• Lol eh what (Score:5, Insightful)

    by SmallFurryCreature (593017) on Friday December 30, 2005 @05:51AM (#14363597) Journal
    Even for a CNN article this is kinda, ehm, short? They quote figures but with absolutly no basis. 105 billion? WOW that is a huge wad of cash. But globally? Restricted to the US? 55 million americans affected that is what like 1 in 5? Again WOW.

    As for the department of Homeland Security getting a budget cut. Well is it even its task? Isn't credit card fraud something for the FBI to tackle? And social security number fraud would probably fall under either your social security agency or the IRS.

    The securing of military IT would be a task for the military and I think the NSA does something with it as well. The US seems to have so many agencies to keep it secure that I cannot remember them all.

    So is that 16 million perhaps the budget for the departments of homeland security OWN security? Do they really have to keep the entire US of A safe with that money or just their own network.

    I like a panic story as much as the next guy but at least give me some basis and do not just trow some random numbers around.

    What exactly is lumped into that 105 billion dollar figure. Every bad check? Counterfit credit cards? Stolen Half-Life keys? And whose job is it to keep us safe? Army? NSA? CIA? FBI? Local police? Department of Homeland Security? Or more likely, all of them for different parts of it?

    • Re:Lol eh what (Score:3, Insightful)

      by kesuki (321456)
      clearly to come to that number they're calculating $1 for every mp3 traded over kazza, emule etc... and $20 for every movie over said p2p services...

      i can't imagine a better way to 'inflate' the dollar value of 'cybercrime' than to include the 'data sharing' crimes, which steal only 'potential' earnings, mostly from people who would have sacraficed on other manufactured goods etc if they had bought said material.

      you might as well take netflix profit, inflate it by 20, and say that's what netflix has cost th
    • "And whose job is it to keep us safe? Army? NSA? CIA? FBI? Local police? Department of Homeland Security?"

      Its YOUR job. Not the government's.

  • We've still got overall internet usage increasing quite a bit every year, so just like everyone else, more criminals are getting online. There are so many aspects of the internet which have yet to be discovered by organized crime factions that find flaws in social systems to make money all the time, and it would be natural to assume that they will be discovering new criminal ways to make money on the internet over the next 5-6 years at least.

    Not until we reach some sort of plateau in internet usage growth
  • My information got compromised twice. The first incident was with eCheck (used at the time by Scottrade), which got hacked into. The other incident was with Colorado Technical University, in which an employee inadvertently mailed out an attachment with a roster of students. This roster included my whole life basically. Perhaps until there is some general law of accountability e.g. SOX, GLBA, or HIPAA companies and institutions will take protecting information more seriously? Perhaps when the cost of securit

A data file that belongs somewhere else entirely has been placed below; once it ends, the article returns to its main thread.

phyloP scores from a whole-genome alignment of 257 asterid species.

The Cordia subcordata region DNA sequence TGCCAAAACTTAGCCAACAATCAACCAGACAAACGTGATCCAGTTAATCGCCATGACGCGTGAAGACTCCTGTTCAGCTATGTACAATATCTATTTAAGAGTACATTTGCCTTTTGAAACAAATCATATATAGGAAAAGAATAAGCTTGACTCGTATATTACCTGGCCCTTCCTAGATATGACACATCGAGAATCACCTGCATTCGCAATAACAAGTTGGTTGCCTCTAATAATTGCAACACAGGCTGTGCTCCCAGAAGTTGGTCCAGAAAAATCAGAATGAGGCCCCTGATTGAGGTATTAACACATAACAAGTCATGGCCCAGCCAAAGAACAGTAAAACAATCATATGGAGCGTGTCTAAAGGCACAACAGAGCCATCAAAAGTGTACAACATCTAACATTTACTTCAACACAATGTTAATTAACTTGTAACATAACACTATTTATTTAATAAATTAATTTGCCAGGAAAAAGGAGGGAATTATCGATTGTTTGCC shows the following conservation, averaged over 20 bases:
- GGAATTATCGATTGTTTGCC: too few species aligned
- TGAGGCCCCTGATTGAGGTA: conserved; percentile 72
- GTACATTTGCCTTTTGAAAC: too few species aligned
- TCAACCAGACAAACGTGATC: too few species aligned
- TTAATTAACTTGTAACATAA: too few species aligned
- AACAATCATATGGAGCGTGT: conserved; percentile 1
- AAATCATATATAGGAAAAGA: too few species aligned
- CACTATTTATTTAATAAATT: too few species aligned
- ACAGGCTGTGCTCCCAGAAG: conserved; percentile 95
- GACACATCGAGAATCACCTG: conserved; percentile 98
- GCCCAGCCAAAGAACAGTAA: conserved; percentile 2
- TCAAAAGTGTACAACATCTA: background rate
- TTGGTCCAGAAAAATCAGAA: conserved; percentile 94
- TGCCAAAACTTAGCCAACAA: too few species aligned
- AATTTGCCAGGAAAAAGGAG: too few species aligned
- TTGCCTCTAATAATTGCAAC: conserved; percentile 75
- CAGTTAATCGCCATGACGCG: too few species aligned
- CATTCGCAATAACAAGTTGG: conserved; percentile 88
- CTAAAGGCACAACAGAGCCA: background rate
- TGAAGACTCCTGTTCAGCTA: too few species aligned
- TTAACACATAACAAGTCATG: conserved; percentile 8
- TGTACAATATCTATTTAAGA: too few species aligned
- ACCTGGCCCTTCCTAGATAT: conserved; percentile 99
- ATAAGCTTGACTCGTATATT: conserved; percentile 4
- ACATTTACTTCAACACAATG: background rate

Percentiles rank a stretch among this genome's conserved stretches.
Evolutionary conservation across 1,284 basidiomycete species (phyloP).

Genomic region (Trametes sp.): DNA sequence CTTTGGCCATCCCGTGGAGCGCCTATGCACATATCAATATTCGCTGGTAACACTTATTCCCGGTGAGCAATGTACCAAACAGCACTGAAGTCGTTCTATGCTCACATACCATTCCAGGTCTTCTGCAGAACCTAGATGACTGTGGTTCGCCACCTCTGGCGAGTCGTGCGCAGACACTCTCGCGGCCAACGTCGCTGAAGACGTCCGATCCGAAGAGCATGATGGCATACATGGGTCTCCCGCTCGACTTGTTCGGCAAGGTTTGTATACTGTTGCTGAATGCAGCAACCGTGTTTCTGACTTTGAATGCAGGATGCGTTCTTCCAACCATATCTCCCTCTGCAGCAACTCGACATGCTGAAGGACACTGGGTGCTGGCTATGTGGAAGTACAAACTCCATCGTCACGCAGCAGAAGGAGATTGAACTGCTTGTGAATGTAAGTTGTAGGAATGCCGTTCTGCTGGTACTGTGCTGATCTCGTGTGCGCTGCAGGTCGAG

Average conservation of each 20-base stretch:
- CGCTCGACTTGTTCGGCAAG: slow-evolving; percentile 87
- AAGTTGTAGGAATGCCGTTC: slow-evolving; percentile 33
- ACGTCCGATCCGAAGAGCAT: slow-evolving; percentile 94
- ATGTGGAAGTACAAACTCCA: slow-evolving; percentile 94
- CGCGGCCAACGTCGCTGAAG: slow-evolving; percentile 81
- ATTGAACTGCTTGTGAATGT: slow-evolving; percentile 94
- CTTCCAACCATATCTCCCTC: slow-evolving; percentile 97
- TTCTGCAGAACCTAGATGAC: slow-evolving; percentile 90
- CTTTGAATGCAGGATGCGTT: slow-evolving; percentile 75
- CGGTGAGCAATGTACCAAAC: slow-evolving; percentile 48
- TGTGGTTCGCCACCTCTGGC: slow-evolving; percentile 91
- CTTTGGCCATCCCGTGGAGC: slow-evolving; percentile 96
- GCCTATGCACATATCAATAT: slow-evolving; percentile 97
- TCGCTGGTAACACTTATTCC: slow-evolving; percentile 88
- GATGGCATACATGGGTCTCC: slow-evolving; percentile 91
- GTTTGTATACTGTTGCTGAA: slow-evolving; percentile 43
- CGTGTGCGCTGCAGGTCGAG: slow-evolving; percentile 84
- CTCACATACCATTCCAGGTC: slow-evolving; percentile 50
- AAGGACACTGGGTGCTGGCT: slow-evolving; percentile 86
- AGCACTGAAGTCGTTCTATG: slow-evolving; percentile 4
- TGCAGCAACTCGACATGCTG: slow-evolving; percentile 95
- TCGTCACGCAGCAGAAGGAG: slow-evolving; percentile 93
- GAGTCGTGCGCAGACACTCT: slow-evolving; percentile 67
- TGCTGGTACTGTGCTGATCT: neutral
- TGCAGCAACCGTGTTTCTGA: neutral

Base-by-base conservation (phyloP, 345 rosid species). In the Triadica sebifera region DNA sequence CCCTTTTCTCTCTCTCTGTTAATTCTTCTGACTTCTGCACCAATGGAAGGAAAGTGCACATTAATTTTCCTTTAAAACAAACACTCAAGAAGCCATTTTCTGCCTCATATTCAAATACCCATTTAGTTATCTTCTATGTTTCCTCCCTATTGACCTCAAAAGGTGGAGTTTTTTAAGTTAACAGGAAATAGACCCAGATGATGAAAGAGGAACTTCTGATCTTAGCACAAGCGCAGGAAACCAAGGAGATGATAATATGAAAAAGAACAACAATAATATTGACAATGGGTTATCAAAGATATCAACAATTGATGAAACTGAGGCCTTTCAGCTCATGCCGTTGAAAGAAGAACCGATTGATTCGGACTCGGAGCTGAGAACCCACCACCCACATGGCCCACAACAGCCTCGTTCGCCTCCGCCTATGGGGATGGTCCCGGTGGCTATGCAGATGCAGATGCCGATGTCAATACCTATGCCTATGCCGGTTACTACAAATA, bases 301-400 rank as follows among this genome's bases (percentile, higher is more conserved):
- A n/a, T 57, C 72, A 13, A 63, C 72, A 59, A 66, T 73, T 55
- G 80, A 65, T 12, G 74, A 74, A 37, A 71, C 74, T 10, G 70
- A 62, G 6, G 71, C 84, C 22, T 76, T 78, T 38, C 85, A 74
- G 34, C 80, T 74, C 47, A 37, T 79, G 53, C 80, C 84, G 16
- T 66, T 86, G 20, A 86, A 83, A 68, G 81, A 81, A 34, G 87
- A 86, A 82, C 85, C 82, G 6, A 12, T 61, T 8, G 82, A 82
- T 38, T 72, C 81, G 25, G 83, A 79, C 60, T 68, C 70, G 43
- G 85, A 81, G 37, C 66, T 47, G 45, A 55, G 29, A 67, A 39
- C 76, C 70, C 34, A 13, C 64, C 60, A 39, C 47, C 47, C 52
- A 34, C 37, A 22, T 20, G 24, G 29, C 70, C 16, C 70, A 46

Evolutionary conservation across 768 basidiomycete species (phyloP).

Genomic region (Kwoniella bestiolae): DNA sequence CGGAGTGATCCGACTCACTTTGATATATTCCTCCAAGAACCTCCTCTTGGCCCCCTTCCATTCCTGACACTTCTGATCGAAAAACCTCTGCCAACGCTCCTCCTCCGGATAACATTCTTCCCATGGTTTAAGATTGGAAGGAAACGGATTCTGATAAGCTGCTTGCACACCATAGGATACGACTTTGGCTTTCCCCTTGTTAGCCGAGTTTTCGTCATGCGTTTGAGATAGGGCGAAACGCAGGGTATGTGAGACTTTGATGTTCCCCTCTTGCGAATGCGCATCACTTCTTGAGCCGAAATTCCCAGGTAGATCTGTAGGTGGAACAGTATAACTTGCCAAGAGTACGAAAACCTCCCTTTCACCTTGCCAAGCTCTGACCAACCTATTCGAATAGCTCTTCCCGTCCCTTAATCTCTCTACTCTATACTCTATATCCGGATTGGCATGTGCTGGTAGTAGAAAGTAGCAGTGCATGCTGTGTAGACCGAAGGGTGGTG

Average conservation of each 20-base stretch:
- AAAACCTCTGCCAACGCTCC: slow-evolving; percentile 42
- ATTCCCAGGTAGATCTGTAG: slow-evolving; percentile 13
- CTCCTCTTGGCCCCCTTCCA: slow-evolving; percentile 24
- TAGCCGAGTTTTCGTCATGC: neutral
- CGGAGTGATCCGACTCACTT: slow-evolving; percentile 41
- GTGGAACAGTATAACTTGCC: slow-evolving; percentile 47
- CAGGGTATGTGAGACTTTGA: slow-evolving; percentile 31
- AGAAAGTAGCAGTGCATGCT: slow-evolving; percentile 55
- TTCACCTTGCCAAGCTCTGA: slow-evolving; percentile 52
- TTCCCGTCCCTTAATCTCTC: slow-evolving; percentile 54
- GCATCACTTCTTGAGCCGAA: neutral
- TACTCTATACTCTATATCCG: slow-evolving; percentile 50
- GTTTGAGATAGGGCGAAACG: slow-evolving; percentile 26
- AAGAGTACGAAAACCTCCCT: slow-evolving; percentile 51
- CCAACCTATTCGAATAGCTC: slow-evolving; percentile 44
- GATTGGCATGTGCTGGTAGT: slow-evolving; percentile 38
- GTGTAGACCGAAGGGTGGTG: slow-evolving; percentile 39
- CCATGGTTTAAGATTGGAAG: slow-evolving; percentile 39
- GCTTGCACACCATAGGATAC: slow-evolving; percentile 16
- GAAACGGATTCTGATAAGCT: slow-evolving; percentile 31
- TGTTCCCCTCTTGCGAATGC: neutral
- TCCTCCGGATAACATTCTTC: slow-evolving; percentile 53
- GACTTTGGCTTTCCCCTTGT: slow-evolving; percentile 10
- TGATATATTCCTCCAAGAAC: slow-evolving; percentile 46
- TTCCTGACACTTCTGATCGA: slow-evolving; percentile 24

• While I'm not sure how they are able to come up with such numbers, it's fairly obvious that internet-related crime has increased. After all, with each year more people sign on, more options are available, new technology, and new ways to trick others pop up.

    I've seen first hand an increase in phishing attempts this year because I've had to fix - mostly clean - more relatives' computers. More spyware too. I'd say that most of us would agree. It's a shame, really. But I'll also be the first to admit that I've

  • by Anonymous Coward
    For Christ's sake, this kind of bitching is the exact reason you guys have ended up with that Patriot Act mess. For a start, rejoice that they've scaled Homeland Security back. It means that they're actually admitting that there's less terrorist threat than before, and that they're not trying to maintain the police state indefinitely.

    As for the government not taking security seriously until something bad happens to it... all I can say to that is a big loud fart, since for the last five years of my life, whi
    • They probably cut the homeland security budget because most of Bush's buddies have been removed from that office. Whatever section they now inhabit probably saw an increase. Let's see what part of government his old drinking buddies can screw up next!
    • Could it be that the government has always been obsessed with security? Only recently (past 5 years) has instant communication really taken hold for the common person.

      Technology has grown so fast that we have had to throw out the book on traditional security models and reinvent the wheel behind the technology curve.

      Add in that we do not really know what is going on behind the government curtain and the Dept. of Homeland Security is quite possibly just a PR stunt to make the sheeple feel comfortable.
  • http://news.yahoo.com/s/ap/20051230/ap_on_hi_te/w h ite_house_bug [yahoo.com]: